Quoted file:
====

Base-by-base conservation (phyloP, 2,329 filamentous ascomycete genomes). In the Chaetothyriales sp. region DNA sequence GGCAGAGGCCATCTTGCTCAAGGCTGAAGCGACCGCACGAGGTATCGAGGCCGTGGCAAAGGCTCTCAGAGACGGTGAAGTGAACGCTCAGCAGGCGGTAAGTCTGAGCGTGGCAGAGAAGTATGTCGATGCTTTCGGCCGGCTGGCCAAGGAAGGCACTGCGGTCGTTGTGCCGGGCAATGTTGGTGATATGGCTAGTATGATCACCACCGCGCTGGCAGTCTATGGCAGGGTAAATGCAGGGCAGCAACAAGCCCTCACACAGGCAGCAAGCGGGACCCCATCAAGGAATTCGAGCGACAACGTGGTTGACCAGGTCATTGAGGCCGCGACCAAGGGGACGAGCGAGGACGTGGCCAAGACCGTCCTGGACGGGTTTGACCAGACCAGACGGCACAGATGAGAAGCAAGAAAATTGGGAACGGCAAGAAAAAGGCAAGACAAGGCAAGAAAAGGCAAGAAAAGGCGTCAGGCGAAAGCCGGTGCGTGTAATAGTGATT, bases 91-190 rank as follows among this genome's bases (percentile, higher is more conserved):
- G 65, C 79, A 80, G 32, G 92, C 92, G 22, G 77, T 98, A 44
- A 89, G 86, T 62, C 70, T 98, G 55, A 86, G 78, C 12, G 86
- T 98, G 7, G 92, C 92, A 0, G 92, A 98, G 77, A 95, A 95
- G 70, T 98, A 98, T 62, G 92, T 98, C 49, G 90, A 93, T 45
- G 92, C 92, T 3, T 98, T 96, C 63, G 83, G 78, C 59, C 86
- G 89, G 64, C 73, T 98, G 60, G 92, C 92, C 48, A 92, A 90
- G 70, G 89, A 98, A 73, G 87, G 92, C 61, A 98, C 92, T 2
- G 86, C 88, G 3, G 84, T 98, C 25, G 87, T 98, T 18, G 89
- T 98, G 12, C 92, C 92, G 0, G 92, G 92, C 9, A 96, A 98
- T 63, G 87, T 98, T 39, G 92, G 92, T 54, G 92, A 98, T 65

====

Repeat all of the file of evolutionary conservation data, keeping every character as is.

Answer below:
Base-by-base conservation (phyloP, 2,329 filamentous ascomycete genomes). In the Chaetothyriales sp. region DNA sequence GGCAGAGGCCATCTTGCTCAAGGCTGAAGCGACCGCACGAGGTATCGAGGCCGTGGCAAAGGCTCTCAGAGACGGTGAAGTGAACGCTCAGCAGGCGGTAAGTCTGAGCGTGGCAGAGAAGTATGTCGATGCTTTCGGCCGGCTGGCCAAGGAAGGCACTGCGGTCGTTGTGCCGGGCAATGTTGGTGATATGGCTAGTATGATCACCACCGCGCTGGCAGTCTATGGCAGGGTAAATGCAGGGCAGCAACAAGCCCTCACACAGGCAGCAAGCGGGACCCCATCAAGGAATTCGAGCGACAACGTGGTTGACCAGGTCATTGAGGCCGCGACCAAGGGGACGAGCGAGGACGTGGCCAAGACCGTCCTGGACGGGTTTGACCAGACCAGACGGCACAGATGAGAAGCAAGAAAATTGGGAACGGCAAGAAAAAGGCAAGACAAGGCAAGAAAAGGCAAGAAAAGGCGTCAGGCGAAAGCCGGTGCGTGTAATAGTGATT, bases 91-190 rank as follows among this genome's bases (percentile, higher is more conserved):
- G 65, C 79, A 80, G 32, G 92, C 92, G 22, G 77, T 98, A 44
- A 89, G 86, T 62, C 70, T 98, G 55, A 86, G 78, C 12, G 86
- T 98, G 7, G 92, C 92, A 0, G 92, A 98, G 77, A 95, A 95
- G 70, T 98, A 98, T 62, G 92, T 98, C 49, G 90, A 93, T 45
- G 92, C 92, T 3, T 98, T 96, C 63, G 83, G 78, C 59, C 86
- G 89, G 64, C 73, T 98, G 60, G 92, C 92, C 48, A 92, A 90
- G 70, G 89, A 98, A 73, G 87, G 92, C 61, A 98, C 92, T 2
- G 86, C 88, G 3, G 84, T 98, C 25, G 87, T 98, T 18, G 89
- T 98, G 12, C 92, C 92, G 0, G 92, G 92, C 9, A 96, A 98
- T 63, G 87, T 98, T 39, G 92, G 92, T 54, G 92, A 98, T 65